さまざまの言葉… random items

March 28, 2008

Screen Movies with Snapz Pro X and Final Cut Express

Filed under: video — rithban @ 4:58 am
Tags: , , , , ,

(Edit update 2008-04-15: This has been updated to include newer insights.)

I’ve been in the process of creating some tutorials that involve capturing video of what happens on the screen using Snapz Pro X (SPX). I made the sad assumption that I could simply throw the video into Final Cut Express (FCE), edit, and pump out the result onto the Internet.

Wrong.

This has turned out to be quite an ordeal with banging my head on the wall, hours surfing the ‘Net, hounding forums, and late nights. Let me say that I’m not 100% happy with the result… but I am to the stage where I can say, “not perfect, but it looks pretty good.”

I’m not a FCE guru or a professional videographer/editor… so please bear with me. If you’re laughing at something naïve here, please have mercy on others that may read this text and post a comment!

What’s the Problem?

There are several problems. One of the core problems is that video editors assume that one is working with, well, “live” video recorded with a camera. (Go figure!) When working with live video, one can make assumptions that work just fine with normal video. However, they don’t play well with screen movies, turning the crisp on-screen text into fuzzy, pixelated mush.

At this point, there is some kind of mismatch between Snapz Pro X and Final Cut Express that has been mentioned before in both the Ambrosia Software and Apple forums. For some reason, FCE always interprets the SPX-created movie files as being only 10fps — regardless of the actual frame rate. Why? I neither know nor care at this point. I’m not here to point fingers. I’ll leave the details for the two programming teams to hash out. I wanted to get my stuff done.

To crack the problem (at least to the “good enough” stage), I worked off of two core ideas:

  1. perform a minimum number of encodes (which are lossy), and
  2. don’t resize the movie (which again, is lossy).

Recording the Video with Snapz X Pro

To achieve #2, I set Snapz Pro X to a fixed window of 720×480, frame rate of 30fps, scale 100%, smoother video capture checked. This size (720×480) will allow us to pretend we’re capturing digital video (DV). Record as usual.

When saving, I wanted to achieve #1 above, and saved the video as uncompressed 10-bit 4:2:2 video at 30fps. These files are big — but nothing is lost to compression.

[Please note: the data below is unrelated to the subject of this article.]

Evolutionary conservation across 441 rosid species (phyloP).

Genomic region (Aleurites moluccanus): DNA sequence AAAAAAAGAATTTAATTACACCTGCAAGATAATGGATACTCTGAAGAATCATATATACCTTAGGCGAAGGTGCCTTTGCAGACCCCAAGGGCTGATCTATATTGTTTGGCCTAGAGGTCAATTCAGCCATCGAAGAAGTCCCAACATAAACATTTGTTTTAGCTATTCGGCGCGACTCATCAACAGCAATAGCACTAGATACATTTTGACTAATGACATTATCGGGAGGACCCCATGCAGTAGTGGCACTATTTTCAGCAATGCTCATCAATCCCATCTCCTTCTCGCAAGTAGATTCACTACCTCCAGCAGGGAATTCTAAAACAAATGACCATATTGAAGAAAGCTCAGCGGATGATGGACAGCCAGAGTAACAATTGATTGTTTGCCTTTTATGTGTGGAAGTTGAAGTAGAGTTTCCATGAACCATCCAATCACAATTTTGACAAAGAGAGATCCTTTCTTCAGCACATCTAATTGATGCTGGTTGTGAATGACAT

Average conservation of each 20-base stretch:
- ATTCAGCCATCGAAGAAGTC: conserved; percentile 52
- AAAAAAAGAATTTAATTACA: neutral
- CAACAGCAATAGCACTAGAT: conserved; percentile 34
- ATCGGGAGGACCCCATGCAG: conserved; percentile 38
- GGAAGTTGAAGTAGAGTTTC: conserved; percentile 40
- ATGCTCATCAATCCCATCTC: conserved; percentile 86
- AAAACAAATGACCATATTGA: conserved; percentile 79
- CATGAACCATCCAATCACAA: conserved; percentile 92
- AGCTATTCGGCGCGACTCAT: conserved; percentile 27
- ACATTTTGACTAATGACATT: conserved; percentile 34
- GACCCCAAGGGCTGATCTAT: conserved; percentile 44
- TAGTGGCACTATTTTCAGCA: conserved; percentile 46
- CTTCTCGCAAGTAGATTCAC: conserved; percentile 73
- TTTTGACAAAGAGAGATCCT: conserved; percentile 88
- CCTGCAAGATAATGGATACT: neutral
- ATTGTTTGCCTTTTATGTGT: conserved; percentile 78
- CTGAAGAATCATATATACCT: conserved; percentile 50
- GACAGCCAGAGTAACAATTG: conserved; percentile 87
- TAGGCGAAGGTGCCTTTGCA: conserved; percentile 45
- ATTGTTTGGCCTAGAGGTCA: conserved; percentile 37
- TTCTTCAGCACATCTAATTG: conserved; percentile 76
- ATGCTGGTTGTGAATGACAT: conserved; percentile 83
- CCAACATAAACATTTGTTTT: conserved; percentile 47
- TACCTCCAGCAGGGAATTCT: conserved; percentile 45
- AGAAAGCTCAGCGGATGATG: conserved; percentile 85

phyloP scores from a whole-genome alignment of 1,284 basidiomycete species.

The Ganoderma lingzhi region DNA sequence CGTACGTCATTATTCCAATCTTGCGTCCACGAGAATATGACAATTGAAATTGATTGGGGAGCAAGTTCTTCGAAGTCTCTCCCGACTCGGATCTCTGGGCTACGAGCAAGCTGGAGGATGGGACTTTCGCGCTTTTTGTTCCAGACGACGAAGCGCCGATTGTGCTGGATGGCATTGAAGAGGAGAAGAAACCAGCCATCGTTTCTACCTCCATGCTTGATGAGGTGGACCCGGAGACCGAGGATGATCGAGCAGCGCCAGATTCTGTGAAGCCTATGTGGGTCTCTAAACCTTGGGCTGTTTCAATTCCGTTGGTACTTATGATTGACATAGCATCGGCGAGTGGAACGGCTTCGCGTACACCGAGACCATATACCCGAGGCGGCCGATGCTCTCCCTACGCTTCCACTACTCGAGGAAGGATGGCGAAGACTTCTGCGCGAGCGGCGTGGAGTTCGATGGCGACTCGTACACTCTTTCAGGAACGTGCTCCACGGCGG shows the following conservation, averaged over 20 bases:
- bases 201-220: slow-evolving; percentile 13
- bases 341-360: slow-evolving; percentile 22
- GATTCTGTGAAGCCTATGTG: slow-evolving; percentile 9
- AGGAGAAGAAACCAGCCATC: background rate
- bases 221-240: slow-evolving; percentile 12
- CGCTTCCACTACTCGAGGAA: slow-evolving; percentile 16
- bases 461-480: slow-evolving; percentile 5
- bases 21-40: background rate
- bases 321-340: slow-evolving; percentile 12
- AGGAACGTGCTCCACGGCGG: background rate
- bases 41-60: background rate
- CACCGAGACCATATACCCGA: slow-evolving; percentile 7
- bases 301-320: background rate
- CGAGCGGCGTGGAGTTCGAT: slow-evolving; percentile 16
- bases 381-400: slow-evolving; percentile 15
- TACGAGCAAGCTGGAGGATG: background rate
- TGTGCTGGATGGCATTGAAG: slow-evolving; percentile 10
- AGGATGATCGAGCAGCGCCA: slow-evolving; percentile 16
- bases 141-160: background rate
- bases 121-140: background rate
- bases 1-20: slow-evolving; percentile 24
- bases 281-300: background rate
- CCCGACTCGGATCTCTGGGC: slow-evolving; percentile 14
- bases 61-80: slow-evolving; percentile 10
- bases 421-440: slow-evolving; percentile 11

Converting to DV

Final Cut Express, being a video editing program, plays well with… video. So why not convert to DV? Firing up QuickTime Pro, experimentation provided the following insight: 4:3 DV violates #2. The result is ugly. However, while anamorphic 16:9 DV also violates #2, the result is not so bad. The picture is stretched horizontally to 853 pixels, but the fine details on the screen movie are pretty well preserved.

So, to convert the uncompressed video to anamorphic DV, I use the following steps in QuickTime Pro’s export:

  1. Export: Movie to DV Stream
  2. In Options… set the follwing:
    1. DV Format: DVCPRO
    2. Scan Mode: Progressive
    3. Aspect Ratio: 16:9
  3. Click on Save to create a DV stream.

Importing into Final Cut Express

When I import the video into FCE, I see a frame size of 720×480 at 29.97 fps. Victory! FCE doesn’t need to re-render the video, but it will want to re-render the audio, which I’m not worried about. When I import the DV stream and drag a clip from the DV stream to the timeline, it asks if I want to change the sequence to match the clip. Say yes. The change I can tell it makes is that it changes the sequence to be anamorphic also. Being a FCE dummy, I don’t know how to do that manually.

Now I can edit as usual.

Exporting from Final Cut Express

I found that I can preserve the quality of the video during export if I do the following. Understand that I haven’t played with these settings extensively, and some settings may be a little extreme.

  1. Under “User Preferences”, in the “Render Control” tab, uncheck both “Filters” and “Frame Blending for Speed”.
  2. Click on “OK”
  3. Export the sequence with File -> Export -> QuickTime Movie…

This will create a large QuickTime movie. It’s far too big for use on the InterNet, so we take one more step with QuickTime Pro.

Exporting for InterNet Use

  1. Open the QuickTime movie that Final Cut Express created with QuickTime Pro.
  2. Export the file for web use with File -> Export for Web
  3. Select Desktop, and if you wish, iPhone. Selecting Desktop will produce a full-size video. The iPhone size isn’t terrifically smaller than the Desktop setting, and will reduce the height and width of the video. You won’t be able to see your screen movie made with Snapz Pro X very well.

Please note that when you export to web, QuickTime Pro will create a directory and place a number of files in it. If you copy the directory to the media directory of your blog, and follow the instructions in the documentation file called Readme.html, you should be good to go. Note that it won’t always work if you don’t copy all the files (except ReadMe.html). I’m not willing to figure that detail out yet, but that’s my experience.

The size will be about 10MB per minute, which isn’t great but isn’t too bad either considering the size and quality of the video. The video quality should be high enough that one can easily discern details shown in the screen movie, especially when one pauses.

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